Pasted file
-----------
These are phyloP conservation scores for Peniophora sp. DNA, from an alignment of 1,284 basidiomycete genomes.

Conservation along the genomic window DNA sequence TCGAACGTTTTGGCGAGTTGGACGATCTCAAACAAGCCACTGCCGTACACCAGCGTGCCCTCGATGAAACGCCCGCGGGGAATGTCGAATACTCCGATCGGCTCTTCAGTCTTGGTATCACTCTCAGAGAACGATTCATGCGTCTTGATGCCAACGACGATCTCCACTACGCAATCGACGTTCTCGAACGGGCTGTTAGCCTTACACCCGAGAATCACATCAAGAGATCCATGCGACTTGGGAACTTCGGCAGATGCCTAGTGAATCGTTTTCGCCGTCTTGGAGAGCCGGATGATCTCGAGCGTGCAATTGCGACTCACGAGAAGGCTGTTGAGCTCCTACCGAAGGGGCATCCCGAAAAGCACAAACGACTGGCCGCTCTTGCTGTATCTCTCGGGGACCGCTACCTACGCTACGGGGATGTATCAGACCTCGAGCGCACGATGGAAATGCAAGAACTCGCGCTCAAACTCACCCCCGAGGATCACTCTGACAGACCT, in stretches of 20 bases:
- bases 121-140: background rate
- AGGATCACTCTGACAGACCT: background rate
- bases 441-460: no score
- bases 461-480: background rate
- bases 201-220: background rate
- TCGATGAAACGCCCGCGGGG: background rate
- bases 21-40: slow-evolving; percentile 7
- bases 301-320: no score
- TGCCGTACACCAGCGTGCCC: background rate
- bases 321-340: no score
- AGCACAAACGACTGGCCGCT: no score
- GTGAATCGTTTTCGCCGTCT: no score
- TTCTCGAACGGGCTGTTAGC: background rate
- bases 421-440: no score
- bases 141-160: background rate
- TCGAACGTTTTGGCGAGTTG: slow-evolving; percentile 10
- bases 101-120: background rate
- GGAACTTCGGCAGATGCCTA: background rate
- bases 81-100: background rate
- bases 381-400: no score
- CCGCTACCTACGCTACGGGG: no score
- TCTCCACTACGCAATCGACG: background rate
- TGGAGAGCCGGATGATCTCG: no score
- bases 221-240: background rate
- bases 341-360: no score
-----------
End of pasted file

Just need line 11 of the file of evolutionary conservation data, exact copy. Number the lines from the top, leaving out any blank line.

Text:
- TGCCGTACACCAGCGTGCCC: background rate